Using Symbolic Links to Map Folder Paths for DFIR / eDiscovery Tools

This question came up recently in the context of ingesting FEC projects that have been moved from their original folder structure into FEI. It also applies to virtually any DFIR / eDiscovery scenario where the path to the data may need to be shown to a tool at a different location than where it actually is.

For instance, I recall answering a question in another DFIR forum where the examiner had a forensic image split between two drives, and they were looking to load the image into EnCase or FTK without having to combine the image segments onto a single drive.

While we aim to make this process much easier for FEC soon by turning FEC’s project paths into relative paths, I wanted to put a quick tutorial together at the request of one of our users.

Let’s go with an FEC project example and say I have an existing FEC acquisition whose output path was set to G:\ClientData\12345.123\ (one can find this information in FEC’s Acquisition Log). The acquisition is successfully completed, timestamped, and archived. But, months later, I need to do some further work on the acquisition such as packaging Drive attachments / revisions which I had not done the first time around.

However, I now have a different setup and no longer have a G: drive or the same folder path within the G: drive. Instead, I restore the acquisition to the path R:\NewPath. How can I tell Windows to make R:\NewPath\ accessible through G:\ClientData\12345.123\?

There are multiple ways to accomplish this. I will provide a couple of options:

OPTION 1—Works without a G: drive at all; assumes that it is okay to write to R:

  1. Create the same folder structure under the R: drive as we wish to access on the G: drive, until the last folder. In this example, create a new folder R:\ClientData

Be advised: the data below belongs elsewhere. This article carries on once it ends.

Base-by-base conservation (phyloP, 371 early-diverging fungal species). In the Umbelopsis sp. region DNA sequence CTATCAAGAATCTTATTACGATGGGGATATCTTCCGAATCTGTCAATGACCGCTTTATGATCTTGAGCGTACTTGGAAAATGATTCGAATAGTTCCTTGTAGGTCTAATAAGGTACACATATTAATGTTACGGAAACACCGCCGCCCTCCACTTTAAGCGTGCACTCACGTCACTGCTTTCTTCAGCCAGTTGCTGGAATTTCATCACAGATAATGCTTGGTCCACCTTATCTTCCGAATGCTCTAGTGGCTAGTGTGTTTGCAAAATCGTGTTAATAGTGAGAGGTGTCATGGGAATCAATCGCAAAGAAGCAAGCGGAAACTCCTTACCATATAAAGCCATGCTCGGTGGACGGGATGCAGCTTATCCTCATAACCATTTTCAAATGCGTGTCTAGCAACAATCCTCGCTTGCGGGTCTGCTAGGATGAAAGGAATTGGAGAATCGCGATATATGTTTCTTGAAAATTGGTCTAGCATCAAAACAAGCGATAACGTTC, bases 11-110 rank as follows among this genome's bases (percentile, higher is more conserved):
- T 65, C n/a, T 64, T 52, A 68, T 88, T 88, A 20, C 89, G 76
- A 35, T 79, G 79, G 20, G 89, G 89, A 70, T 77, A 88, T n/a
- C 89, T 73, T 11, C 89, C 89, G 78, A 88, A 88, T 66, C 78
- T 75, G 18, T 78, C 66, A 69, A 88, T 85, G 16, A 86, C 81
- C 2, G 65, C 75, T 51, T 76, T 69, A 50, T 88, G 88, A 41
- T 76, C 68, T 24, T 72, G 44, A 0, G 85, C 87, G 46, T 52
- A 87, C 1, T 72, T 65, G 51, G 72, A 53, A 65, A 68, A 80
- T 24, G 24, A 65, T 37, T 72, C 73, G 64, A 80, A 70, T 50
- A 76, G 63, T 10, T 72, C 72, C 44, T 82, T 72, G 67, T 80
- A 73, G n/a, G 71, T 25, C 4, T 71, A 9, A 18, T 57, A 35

2. Create a symbolic link that points R:\ClientData\12345.123 to R:\NewPath as follows:

mklink /D "R:\ClientData\12345.123" "R:\NewPath"

The above creates a symbolic soft link that points to a directory. We now need to take care of the R: âž« G: mapping.

  1. Associate the path on the R: drive with the drive letter G: by using the subst command:
subst G: R:\
  1. You can now access the data through G:\ClientData\12345.123\

  2. When done, you can remove the G: drive using:

subst /d G:

and the symbolic link on the R: drive can simply be deleted as one would delete a regular file.

OPTION 2—Requires a dummy G: drive; no need to write to R:

If we cannot write to R:, then we can follow an alternative route.

  1. Create a dummy G: drive that is writable. Not much disk space is needed. So, a RAM disk or a mounted small and empty VHD should work. One could also use a physical USB flash drive or portable hard drive and tell Windows to mount it to the G: drive.

  2. On the G: drive, create the folder structure we wish to access until the last folder. In other words, create the G:\ClientData\ folder in our example.

  3. Create a symbolic link that points G:\ClientData\12345.123 to R:\NewPath as follows:

mklink /D "G:\ClientData\12345.123" "R:\NewPath"

Note: In some cases, especially if the volumes are being accessed remotely over a network, it may be appropriate to create a directory junction instead of a directory symbolic link. This can be achieved as follows (see mklink documentation for syntax and details):

mklink /J "G:\ClientData\12345.123" "R:\NewPath"
  1. You can now access the data through G:\ClientData\12345.123\


In some scenarios, as an alternative to subst in Option 1, you can also consider mapping a drive letter from a share or the administrative share (i.e., \\\R$) as follows. This may require a password depending on your configuration:

net use G: \\\R$

Important Note:

You may have varying levels of success in using the above options with DFIR / eDiscovery tools. I strongly recommend using a backup copy of the data, and doing thorough testing to make sure the software is working as expected.

Link Shell Extension

If you would like to use a GUI tool to create symbolic links, volume mountpoints, junctions, and more, take a look at Link Shell Extension by Hermann Schinagl.

Further Reading

Understanding NTFS Hard Links, Junctions and Symbolic Links — Conrad Chung

“directory junction” vs “directory symbolic link”?

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